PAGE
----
This saying can apply to good things happening... or bad. Unfortunately, it's lately been the latter.
I returned to Seattle from Hawaii early on a Monday morning. By Monday night, I was exhausted from the previous night of flying and eager to flop into bed. But before I could do any flopping, I got a phone call from my brother, who never calls me.
I knew it had to be bad.
My dad had collapsed at work that day and had gone to the hospital in an ambulance. The reason? Excruciating, uncontrollable, crippling back spasms. Hospital staff had given him pain medication, but could do nothing else, and so released him into the care of my brother. My brother drove him home, and now needed me — the jobless child — to stay with him.
For the rest of the week, I helped my dad in and out of bed, cringing as he seized up in pain and feeling crushed because I could do absolutely nothing to help ease it. I bought groceries and collected his mail. I cooked his meals and kept careful track of his schedule of painkillers.
Progress was slow, but after a few days I could see that my dad was in less pain, or had at least learned how to avoid it. My brother agreed to take over his care for the weekend, and I looked forward to spending time with Aaron and relaxing.
But before I could do any relaxing, I got a phone call from Aaron, who never calls me.
I knew it had to be bad.
Aaron had crashed his mountain bike that Saturday morning while swerving to avoid a group of kids on the trail. He had flown over the handlebars and landed on his left shoulder, hard.
He's had enough injuries in his life to know that this one was no joke. He knew he'd probably need surgery to repair his shoulder. And he knew it would force him to cancel his upcoming cycling tour of Iceland.
We both cried a little on the phone — it broke my heart to think of how much that trip meant to him — and I steeled myself to spend time consoling another man in terrible pain.
Getting hurt really sucks. There's the physical pain, and the emotional pain — the pain that makes you feel so unlike yourself. It makes you forget what it felt like to be healthy. It makes it hard to imagine what it'll feel like again someday. It makes you long for all the things you used to be able to do, and angry to think of the limited number of things you now can.
It can be some dark shit.
I don't presume to know what it feels like to be permanently injured, or even to have any injury worse than an ankle sprain. I've only had a small glimpse into those feelings I've described, and I am thankful every day for that.
I've learned, though, that these things are important to get through the kinds of bad times I've described:
- PEOPLE. You need someone to lean on, literally and figuratively — someone to help you put on a clean shirt and to tell you that everything is going to be OK. I can be a bit of a loner, but I've recently realized how important it is to surround yourself with good, caring people who'll really be there for you when you need it most.
- PERSEVERANCE. "If you're going through hell, keep going." Winston Churchill said it best.
- PERSPECTIVE. Most of the time, it could be worse. You are already well aware of all the shitty aspects of your situation. What are you thankful for?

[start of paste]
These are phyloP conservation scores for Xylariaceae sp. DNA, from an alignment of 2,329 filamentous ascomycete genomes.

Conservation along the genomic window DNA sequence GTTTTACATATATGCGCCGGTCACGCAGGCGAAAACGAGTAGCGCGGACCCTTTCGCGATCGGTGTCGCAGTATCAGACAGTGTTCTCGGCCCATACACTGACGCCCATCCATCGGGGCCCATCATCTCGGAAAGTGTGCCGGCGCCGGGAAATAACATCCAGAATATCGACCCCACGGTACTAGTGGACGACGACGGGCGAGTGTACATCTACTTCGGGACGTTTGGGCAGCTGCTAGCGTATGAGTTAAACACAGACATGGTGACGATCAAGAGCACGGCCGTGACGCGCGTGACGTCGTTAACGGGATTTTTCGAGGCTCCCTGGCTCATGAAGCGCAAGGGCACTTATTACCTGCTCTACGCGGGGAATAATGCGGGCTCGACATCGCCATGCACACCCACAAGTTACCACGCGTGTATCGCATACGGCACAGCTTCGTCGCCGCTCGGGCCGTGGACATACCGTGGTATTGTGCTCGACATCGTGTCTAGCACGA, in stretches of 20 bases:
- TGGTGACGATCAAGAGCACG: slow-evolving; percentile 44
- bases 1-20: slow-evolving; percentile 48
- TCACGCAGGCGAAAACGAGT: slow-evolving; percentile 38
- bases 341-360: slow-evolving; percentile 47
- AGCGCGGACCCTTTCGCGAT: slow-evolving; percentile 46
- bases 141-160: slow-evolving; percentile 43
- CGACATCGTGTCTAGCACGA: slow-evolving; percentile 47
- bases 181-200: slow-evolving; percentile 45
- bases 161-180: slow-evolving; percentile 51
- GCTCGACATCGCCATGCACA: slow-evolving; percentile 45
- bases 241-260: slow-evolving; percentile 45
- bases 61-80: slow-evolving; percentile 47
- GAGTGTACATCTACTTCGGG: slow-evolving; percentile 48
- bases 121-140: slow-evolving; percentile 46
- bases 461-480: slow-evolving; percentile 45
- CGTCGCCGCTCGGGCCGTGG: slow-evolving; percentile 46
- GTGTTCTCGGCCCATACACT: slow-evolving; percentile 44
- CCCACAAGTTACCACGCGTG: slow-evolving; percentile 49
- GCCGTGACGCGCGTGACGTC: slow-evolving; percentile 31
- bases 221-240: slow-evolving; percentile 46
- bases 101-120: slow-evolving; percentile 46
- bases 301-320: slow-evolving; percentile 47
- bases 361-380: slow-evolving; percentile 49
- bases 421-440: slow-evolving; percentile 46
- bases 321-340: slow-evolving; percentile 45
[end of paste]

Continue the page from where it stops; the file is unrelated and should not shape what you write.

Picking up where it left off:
- POSITIVE OUTLOOK. Most of the time, it will get better. It was so easy to dwell on all the things I couldn't do with my sprained ankle, but it really lifted me up to think about eventually getting back to walking, running and racing. I celebrated each bit of progress — getting rid of my crutches, being able to stand equally on both feet, etc. — with ridiculous fanfare. Try to look ahead to the good stuff. Plan a killer comeback.
Here's the good news: My dad is doing much better. He's back to semi-normal life again and no longer needs one of us kids to help out, but is still working with doctors to determine the root cause of the pain.
Aaron had shoulder surgery on Monday and is recovering well.
I'm still helping this one put on shirts and remember to take his painkillers, but I'm a pro by now. : )
He should be touring beautiful Iceland right now while doing the one thing he loves most — cycling — and he is obviously still crushed about missing the trip.
A bright spot, however, is that Aaron is a top-three finalist in a contest he entered long before he injured his shoulder. He stands to win a trip to the UK for a professional bike fitting in a high-tech wind tunnel if he can get the most Facebook "likes" on his inspiring story about... well... overcoming a devastating injury.
I made a little video about his story to help out.
For Aaron from Devon Mills on Vimeo.
My small request is this: If his story touches you, and you can spare a few seconds to hit "like" on his contest entry here (edited to remove link; contest is now closed), please do so.
I can tell you it'd mean the world to him to win.
I can also tell you that I promised I'd help him win, and I might have even set a goal of getting 1,000 "likes" on his entry. Whoa. (Only "likes" clicked through the end of Sunday, August 19, will count.)
That may be impossible, but I'll never know if I don't try.
It all comes down to the most important thing one hopes to have when he's down and out.